Environmental education might bring to mind thoughts of younger children exploring nature, but college students are also engaged with the environment in many different ways. They take coursework in environmental studies, go on field investigations, organize campus sustainability programs and environmental clubs, prepare for future careers, participate in outdoor recreation, and share concerns about the health of the planet they've inherited. EEA advocates for all college and technical school students to have a chance to explore environmental careers; for all future educators to be prepared to teach any subject through an environmental lens; and for all people to continue connecting with nature and learning about the environment throughout their lives.
Preparation of Future Environmental Educators
66 Georgia colleges offer teaching degrees. With almost 1000 education majors at Kennesaw State University alone, where the Bagwell College of Education is the largest such program in the state; and more than 7,200 education majors statewide, EEA's hope is that these future teachers appreciate the role they can play in teaching any subject through an environmental lens. In addition, many graduates in science content areas and non-formal educators (e.g. naturalists, park rangers, interpreters, etc.) may eventually practice environmental education. Their capacity to engage future students in real-world science investigations and problem-solving will go a long way toward convincing the next generation that they can make a difference.
Environmental Education Alliance encourages and supports pre-service educators with a certification program, conference, symposia, workshops, webinars, educational materials, and a special low-cost student "Nymph" membership, which provides access to additional resources. For more information on colleges in Georgia with "environmental education" majors or minors , check out this database.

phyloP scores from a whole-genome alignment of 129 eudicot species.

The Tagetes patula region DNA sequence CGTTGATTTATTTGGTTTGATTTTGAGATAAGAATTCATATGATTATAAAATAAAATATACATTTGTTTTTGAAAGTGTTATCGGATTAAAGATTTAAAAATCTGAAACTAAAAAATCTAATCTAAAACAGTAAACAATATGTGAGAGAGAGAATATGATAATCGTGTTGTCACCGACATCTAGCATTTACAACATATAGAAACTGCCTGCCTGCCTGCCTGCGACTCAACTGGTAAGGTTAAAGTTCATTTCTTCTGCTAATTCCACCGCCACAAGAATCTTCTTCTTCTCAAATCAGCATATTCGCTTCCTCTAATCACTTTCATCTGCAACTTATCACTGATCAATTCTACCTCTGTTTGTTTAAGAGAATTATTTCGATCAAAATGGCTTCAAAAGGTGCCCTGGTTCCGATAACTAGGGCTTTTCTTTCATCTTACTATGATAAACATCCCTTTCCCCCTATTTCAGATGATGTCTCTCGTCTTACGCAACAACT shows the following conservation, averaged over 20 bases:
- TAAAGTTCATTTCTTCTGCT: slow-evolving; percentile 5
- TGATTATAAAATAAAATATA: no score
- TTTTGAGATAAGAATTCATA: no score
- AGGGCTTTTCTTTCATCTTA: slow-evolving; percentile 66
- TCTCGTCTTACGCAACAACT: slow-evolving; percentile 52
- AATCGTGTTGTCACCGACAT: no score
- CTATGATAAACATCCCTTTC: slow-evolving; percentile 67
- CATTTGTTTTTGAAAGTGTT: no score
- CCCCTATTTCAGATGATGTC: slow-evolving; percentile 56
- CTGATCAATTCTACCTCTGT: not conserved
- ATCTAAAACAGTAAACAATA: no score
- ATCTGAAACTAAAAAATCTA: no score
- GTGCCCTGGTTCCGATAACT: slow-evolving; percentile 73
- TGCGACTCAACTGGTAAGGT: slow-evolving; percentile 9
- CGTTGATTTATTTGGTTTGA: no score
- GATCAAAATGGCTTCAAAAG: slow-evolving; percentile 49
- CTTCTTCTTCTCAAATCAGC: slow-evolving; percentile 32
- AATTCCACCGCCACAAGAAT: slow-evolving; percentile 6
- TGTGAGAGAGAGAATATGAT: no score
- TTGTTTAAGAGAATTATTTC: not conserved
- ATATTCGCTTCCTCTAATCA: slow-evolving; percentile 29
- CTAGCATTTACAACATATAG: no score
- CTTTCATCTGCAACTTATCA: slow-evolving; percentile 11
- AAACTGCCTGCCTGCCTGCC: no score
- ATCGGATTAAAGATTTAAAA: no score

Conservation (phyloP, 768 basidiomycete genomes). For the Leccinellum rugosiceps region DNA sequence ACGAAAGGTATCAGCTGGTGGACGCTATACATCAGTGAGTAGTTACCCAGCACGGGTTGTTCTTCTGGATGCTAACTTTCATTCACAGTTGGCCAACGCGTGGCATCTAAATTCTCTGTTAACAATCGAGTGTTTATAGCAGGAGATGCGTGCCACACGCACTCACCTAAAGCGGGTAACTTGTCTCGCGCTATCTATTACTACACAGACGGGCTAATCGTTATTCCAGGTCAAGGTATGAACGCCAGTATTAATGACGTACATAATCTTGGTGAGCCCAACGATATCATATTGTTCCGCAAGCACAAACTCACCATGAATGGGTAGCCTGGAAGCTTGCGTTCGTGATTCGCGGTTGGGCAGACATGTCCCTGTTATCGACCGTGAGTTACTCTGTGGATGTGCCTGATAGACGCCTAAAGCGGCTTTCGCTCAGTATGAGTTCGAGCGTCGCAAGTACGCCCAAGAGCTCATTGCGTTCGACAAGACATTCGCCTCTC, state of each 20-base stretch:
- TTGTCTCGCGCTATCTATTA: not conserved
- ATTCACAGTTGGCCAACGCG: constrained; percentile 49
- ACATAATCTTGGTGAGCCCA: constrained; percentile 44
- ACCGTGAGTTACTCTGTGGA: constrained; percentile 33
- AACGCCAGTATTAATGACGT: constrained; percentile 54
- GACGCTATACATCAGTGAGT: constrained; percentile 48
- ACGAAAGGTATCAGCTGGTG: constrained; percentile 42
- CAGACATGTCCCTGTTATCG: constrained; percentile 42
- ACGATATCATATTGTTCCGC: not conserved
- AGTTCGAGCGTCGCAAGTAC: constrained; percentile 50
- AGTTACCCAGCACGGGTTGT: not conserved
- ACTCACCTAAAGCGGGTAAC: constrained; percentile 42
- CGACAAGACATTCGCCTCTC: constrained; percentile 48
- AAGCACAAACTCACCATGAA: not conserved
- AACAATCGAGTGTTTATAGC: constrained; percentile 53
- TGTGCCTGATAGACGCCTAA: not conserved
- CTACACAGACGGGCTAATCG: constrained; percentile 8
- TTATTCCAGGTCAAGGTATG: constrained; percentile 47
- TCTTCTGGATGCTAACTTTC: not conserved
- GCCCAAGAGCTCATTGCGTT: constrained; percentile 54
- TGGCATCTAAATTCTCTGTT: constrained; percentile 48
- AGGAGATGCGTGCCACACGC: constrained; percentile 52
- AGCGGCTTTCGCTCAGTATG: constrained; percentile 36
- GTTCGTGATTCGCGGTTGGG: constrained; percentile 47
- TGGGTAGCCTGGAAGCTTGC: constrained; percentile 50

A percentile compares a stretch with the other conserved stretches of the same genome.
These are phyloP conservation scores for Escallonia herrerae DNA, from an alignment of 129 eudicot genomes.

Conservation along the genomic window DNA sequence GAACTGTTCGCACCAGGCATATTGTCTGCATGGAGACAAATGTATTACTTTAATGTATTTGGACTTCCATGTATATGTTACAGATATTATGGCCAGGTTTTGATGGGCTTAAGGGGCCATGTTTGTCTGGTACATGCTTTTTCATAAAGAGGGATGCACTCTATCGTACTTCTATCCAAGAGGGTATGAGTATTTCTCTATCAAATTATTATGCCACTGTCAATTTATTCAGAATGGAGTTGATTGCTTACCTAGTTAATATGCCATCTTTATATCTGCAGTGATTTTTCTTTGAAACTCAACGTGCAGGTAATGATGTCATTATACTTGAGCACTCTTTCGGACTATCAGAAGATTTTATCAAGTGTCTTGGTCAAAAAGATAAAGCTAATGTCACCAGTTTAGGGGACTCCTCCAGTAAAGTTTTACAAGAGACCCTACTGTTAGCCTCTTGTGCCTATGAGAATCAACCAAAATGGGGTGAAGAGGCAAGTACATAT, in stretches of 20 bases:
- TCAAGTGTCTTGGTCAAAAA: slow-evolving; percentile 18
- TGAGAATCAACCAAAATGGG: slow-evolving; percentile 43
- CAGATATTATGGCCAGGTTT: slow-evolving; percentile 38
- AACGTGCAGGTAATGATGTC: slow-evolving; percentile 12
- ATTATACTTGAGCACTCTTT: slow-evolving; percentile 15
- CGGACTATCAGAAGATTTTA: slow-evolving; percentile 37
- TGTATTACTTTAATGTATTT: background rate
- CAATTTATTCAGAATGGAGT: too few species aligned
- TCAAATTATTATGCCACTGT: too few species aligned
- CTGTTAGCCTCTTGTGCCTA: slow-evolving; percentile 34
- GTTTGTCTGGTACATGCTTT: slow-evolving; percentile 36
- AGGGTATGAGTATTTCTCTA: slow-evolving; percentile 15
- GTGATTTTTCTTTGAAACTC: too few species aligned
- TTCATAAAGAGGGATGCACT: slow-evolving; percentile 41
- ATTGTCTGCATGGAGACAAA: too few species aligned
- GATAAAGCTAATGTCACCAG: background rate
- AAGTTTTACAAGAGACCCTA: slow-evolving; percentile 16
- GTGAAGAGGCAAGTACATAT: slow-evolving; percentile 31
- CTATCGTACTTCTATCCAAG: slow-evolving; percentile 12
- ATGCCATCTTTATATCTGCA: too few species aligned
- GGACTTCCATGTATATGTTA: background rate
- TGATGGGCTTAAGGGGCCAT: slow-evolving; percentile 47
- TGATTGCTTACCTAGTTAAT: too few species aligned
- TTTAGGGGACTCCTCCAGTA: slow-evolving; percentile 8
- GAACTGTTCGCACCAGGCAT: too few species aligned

Sustainability on Campus / Environmental Justice in Communities
College students are organizing campus sustainability initiatives, recycling or environmental clubs, STEM festivals, and innovation incubators for environmental problem-solving. Meanwhile other young adults are serving communities through AmeriCorps, Vista and Greening Youth Foundation: working toward conservation careers, increasing food security, creating healthy communities, and introducing children to environmental education. EEA recognizes the efforts of these twenty-somethings who are making a significant impact in Georgia communities.
Environmental Literacy Requirements for Graduation
University of Georgia is one of the few colleges in the country that requires an environmental literacy course for all undergrad students to graduate. A recent assessment revealed widespread acceptance of this requirement but confusion and debate over which courses should be allowed to satisfy it. In the twenty-seven years since UGA's environmental literacy requirement was put in place, there have been changes in leadership and in the policy's perceived value. However, it remains an innovative model for other universities in Georgia and across the country.
To learn more about the ELR, check out this following abstract of an article published in the The Journal of Environmental Education, and this list of courses that satisfy the environmental literacy requirement.
Abstract: The University of Georgia (UGA) is one of the first universities in the United States to require that every undergraduate student complete an environmental literacy requirement (ELR). The ELR has been in place since 1993. Three students examined the ELR through formal and informal studies and surveys. Their results showed that students were enthusiastic about the ELR and that they welcomed increased knowledge about the environment. Faculty thought that the ELR was useful but were dissatisfied with the criteria defining environmental literacy. The studies showed that there was wide interest and acceptance of an ELR but that lack of coordination and leadership has resulted in debate about its role in the institution. Although debate threatens the survival of this special requirement, modest changes in the ELR will likely save it. The experiences of UGA will be of value to other academic institutions contemplating a broad environmental requirement.
Citation: Moody, Gwyneth & Alkaff, Huda & Garrison, Dawn & Golley, Frank. (2005). Assessing the Environmental Literacy Requirement at the University of Georgia. The Journal of Environmental Education. 36. 3-9. 10.3200/JOEE.36.4.3-9.